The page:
Grace Gillen


Next step: senior analyst at Cardinal Health

During her time at Ohio Northern University, Grace Gillen formed lasting relationships and became an award-winning student with premiere internship opportunities. 

Gillen majored in pharmaceutical and health care business with a concentration in business analytics and minor in management. She said the help and encouragement from Dicke College of Business Administration faculty helped her succeed.

And the college's leadership, which offers personalized attention, is one of its strong suits, she added.

“The dean and assistant dean know everyone’s names walking around the school,” she said.

Gillen decided on her business analytics concentration “pretty late in the game.” She feared she wouldn’t be able to complete the concentration by the end of her senior year because of class timeline constraints, but an independent study with her advisor Matt Kutch, Ph.D., allowed her to do so.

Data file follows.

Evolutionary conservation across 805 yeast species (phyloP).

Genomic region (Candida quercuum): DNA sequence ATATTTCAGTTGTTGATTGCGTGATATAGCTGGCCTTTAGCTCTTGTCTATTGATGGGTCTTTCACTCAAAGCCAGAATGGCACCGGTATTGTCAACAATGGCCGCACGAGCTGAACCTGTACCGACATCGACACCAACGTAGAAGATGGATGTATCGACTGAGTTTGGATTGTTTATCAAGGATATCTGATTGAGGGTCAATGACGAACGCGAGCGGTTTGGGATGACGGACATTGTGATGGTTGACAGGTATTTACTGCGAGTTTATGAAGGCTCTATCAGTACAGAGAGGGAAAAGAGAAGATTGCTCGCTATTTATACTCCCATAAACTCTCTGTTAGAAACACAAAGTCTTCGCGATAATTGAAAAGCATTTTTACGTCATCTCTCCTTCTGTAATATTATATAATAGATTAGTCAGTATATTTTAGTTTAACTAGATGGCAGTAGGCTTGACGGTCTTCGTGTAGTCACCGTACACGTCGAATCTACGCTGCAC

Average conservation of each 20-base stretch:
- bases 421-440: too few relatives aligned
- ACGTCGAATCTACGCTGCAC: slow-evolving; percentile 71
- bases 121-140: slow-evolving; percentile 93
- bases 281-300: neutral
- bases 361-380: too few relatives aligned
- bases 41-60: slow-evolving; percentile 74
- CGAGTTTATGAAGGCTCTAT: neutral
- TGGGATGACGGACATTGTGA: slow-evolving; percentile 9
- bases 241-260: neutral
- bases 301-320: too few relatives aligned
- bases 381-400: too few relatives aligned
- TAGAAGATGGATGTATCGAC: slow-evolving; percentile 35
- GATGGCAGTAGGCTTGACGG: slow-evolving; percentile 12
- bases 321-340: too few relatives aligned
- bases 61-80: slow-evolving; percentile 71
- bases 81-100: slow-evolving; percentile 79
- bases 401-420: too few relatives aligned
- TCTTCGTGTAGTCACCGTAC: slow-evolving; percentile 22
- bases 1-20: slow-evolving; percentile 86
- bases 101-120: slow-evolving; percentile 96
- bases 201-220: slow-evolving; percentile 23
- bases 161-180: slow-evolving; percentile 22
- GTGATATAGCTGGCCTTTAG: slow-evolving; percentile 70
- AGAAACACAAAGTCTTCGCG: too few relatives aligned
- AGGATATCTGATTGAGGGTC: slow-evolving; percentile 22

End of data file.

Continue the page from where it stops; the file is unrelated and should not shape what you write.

The care and attention students receive continues outside the classroom walls, Gillen said. Faculty help students with capstones, internships and additional trips, too. She has taken advantage of many of these opportunities.

As a junior, Gillen was a management intern at the Cleveland Racquet Club in Pepper Pike, Ohio. The following year, she served as a global health services intern with Cardinal Health, where she also performed her capstone project.

She said conversations with Director of Experiential Learning and Adjunct Instructor of Leadership Studies Matt Lambdin, Ph.D., about what to expect and how to prepare for real-world professional scenarios, helped her be prepared for the internships. Dicke College of Business Administration Dean John Navin, Ph.D. and Kutch helped improve her resume and interview skills.

“I really loved that (Cardinal Health) internship,” Gillen said. “I got to do exactly what I pictured myself doing with my degree, and then I ended up with a job a month after my internship ended.”